The components of potential suppliers are incorporated into the computer simulations at this stage, too, in order for the desired overall vehicle behavior to be achieved. This allows the engineers to incorporate the vehicle requirements – lateral, longitudinal, and vertical dynamics, comfort, sufficient ground clearance, a tight turning circle – into their calculations and take them into account. 

The developers additionally simulate various load conditions, firstly to check the elastic flexibility and secondly to test the vehicle’s ground clearance. The results are presented to everyone involved as a CAD model. 

Simulation of various load conditions with a CAD model

A number of parts had to be manufactured manually for the new prototype on the basis of the chassis developments for mass production. In June of this year, TRE began to derive the construction of the entire chassis for the prototypes from the status at that time of the CAD model for production vehicles.

Welding work on the subframe

“For parts like the subframe, spindle, stabilizer bar, and twist beam which are manufactured in large numbers for mass production using costly tools, we designed more efficient, prototype-based manufacturing processes,” explains Axel Hoffmann. “The prototype parts constructed in this way boast properties and functions which already largely match those in a production vehicle in spite of series tools not being used. This means the vehicles can be used for tuning drives and road tests.”

A computer-animated model of the front axle of the new prototype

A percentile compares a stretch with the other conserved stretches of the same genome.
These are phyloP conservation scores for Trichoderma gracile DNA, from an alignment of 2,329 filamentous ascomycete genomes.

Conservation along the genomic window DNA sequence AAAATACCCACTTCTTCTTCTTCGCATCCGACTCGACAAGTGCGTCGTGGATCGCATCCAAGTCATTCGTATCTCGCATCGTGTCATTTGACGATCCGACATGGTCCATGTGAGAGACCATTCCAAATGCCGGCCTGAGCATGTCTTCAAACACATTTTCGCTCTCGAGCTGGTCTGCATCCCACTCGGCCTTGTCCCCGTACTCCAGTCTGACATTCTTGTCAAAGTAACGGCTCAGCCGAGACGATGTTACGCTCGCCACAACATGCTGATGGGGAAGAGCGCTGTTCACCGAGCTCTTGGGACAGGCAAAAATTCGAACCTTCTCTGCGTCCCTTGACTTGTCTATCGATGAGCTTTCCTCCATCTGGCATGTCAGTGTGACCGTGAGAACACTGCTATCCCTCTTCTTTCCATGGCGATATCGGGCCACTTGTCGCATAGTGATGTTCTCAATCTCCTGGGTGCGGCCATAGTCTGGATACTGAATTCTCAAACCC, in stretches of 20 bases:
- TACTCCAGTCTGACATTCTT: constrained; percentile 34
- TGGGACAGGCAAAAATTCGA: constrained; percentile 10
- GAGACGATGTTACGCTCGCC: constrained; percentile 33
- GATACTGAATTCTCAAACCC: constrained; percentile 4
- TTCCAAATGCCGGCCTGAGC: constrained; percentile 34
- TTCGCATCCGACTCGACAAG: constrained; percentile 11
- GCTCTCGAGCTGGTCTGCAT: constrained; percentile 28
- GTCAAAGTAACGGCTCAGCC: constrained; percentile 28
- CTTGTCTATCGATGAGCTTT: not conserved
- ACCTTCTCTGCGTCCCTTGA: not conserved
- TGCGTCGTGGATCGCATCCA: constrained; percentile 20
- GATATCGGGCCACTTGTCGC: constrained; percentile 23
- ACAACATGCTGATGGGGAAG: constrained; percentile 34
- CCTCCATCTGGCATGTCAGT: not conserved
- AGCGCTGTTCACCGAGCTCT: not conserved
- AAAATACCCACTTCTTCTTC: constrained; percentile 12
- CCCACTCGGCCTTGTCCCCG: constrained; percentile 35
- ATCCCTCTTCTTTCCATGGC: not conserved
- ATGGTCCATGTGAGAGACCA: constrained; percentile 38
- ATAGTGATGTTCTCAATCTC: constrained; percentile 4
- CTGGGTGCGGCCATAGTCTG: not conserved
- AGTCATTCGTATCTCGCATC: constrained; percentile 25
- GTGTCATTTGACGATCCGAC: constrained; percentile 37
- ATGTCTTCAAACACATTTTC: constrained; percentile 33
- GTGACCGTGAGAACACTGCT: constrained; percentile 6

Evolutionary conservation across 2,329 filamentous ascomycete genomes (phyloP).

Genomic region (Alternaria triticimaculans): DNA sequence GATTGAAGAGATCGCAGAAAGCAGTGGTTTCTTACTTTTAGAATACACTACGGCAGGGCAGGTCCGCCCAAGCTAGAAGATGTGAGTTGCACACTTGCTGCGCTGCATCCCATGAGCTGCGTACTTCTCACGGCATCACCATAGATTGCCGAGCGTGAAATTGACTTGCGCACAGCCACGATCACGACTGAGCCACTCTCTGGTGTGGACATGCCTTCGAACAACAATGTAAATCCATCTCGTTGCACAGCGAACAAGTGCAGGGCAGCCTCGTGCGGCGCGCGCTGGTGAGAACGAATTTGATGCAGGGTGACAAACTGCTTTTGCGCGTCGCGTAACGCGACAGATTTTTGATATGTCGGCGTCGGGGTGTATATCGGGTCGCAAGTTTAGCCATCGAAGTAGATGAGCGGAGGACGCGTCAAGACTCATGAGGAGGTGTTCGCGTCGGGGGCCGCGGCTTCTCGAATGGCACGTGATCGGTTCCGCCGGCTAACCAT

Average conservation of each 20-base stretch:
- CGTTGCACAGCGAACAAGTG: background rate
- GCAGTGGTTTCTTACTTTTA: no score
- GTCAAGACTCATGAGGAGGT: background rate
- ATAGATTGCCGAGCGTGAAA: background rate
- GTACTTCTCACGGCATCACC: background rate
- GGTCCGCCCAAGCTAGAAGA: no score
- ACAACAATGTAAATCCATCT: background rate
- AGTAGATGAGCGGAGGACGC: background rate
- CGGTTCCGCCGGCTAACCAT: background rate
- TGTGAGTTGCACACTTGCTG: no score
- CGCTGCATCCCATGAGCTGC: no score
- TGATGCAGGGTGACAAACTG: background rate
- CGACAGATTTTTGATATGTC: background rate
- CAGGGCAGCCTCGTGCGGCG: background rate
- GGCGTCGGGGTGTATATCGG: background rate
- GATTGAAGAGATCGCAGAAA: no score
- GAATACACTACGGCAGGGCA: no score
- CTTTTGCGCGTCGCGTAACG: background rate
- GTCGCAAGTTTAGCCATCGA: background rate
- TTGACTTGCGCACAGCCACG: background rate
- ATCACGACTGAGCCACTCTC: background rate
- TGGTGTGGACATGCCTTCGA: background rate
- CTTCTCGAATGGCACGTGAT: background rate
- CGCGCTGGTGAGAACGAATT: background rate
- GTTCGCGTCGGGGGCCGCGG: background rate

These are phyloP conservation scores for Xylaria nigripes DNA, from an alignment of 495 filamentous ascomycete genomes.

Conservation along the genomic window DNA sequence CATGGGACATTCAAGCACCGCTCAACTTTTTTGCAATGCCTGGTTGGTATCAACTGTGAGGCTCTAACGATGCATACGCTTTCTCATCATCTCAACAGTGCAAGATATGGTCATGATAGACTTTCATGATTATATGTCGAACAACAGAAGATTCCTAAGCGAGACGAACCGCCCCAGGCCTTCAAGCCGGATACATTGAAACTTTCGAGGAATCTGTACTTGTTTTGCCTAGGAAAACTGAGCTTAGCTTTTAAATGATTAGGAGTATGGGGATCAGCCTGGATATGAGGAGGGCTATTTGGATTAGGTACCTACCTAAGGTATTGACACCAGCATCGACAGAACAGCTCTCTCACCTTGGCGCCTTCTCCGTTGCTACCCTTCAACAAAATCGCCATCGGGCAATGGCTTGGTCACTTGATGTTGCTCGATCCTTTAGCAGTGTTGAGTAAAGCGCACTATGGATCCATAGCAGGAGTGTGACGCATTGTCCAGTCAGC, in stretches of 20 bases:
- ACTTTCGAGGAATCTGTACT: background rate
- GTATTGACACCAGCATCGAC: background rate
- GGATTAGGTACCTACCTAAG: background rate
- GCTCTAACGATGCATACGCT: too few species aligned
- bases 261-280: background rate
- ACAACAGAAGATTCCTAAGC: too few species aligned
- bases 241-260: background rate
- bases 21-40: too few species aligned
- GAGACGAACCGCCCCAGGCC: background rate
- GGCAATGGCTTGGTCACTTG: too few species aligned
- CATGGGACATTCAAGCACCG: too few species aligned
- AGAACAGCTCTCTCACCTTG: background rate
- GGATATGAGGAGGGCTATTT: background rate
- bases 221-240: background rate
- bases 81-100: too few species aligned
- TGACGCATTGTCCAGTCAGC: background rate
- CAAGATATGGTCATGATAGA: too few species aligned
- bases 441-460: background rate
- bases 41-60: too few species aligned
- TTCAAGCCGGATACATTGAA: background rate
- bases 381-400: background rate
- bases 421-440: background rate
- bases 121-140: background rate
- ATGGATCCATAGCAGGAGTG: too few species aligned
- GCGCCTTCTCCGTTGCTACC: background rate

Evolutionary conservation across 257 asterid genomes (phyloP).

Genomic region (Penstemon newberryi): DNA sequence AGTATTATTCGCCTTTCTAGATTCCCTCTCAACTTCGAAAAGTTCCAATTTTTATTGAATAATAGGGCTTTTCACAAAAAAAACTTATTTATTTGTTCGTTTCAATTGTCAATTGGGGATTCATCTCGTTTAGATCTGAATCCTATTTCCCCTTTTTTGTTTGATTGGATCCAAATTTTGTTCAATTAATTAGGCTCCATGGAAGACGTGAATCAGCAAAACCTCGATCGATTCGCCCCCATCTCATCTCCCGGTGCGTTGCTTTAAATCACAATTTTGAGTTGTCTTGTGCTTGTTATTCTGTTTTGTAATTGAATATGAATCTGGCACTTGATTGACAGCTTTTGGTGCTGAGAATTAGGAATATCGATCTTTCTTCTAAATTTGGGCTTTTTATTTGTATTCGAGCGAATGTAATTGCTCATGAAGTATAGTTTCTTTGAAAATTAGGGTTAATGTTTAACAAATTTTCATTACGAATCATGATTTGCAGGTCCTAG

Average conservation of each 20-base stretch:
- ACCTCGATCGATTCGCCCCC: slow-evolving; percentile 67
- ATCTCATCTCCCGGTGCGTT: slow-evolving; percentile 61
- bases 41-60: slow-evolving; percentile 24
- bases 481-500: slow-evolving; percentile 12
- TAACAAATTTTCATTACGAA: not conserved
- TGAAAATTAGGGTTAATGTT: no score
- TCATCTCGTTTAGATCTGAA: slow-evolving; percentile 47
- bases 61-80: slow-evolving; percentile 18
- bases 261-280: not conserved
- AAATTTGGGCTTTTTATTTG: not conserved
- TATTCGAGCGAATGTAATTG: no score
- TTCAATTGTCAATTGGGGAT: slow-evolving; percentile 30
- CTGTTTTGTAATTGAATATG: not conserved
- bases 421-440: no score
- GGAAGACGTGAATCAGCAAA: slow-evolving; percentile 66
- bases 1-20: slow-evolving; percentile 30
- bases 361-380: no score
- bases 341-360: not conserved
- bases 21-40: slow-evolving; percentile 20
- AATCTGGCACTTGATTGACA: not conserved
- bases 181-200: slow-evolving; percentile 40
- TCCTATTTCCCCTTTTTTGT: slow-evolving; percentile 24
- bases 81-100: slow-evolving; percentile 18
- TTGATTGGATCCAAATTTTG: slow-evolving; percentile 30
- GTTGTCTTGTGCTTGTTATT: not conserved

There will, of course, be differences from the production vehicle in terms of detail. The prototypes are safeguarded with predominantly quasistatic load cases. These parts will be further optimized in terms of component mass and service life ahead of final series production. The tools used to manufacture the series axles will also be different as, in contrast to the prototype manufacture, large quantities will be needed.

Wheel mount
The finished front axle module

The ready-to-mount axle modules were shipped to Roding in October, where they have since been installed in the prototypes and tested for functionality. We have already shared a few photos of the manufacturing process in Roding with you. If you haven’t seen them yet,you can bring yourself up to speed here

The Big Picture

TRE is a very important partner for us. We are thrilled to have the team’s expertise on our side. Furthermore, with Nico Rosberg, TRE shareholder and likewise a Formula One world champion, the team is also being backed by a sustainable entrepreneur and investor. Nico seemed very impressed by the Sion and Sono Motors, and shares our objective of advancing a positive change for society and the environment: “As a sustainability entrepreneur, it matters a great deal to me that we are applying our expertise to the development of the Sion by Sono Motors and are further developing the future of alternative mobility concepts.” 
Regarding the project, we wholeheartedly agree with TRE CEO Eckardt Döhrer, who says: “We are delighted to be able to apply our sound expertise and TRE’s more than 20 years of experience in the area of chassis development to the development of the Sion with Sono Motors and, in the process, to be playing a part in shaping the technological progress made with future-oriented mobility concepts.” With partners like this, we can achieve our ambitious goals!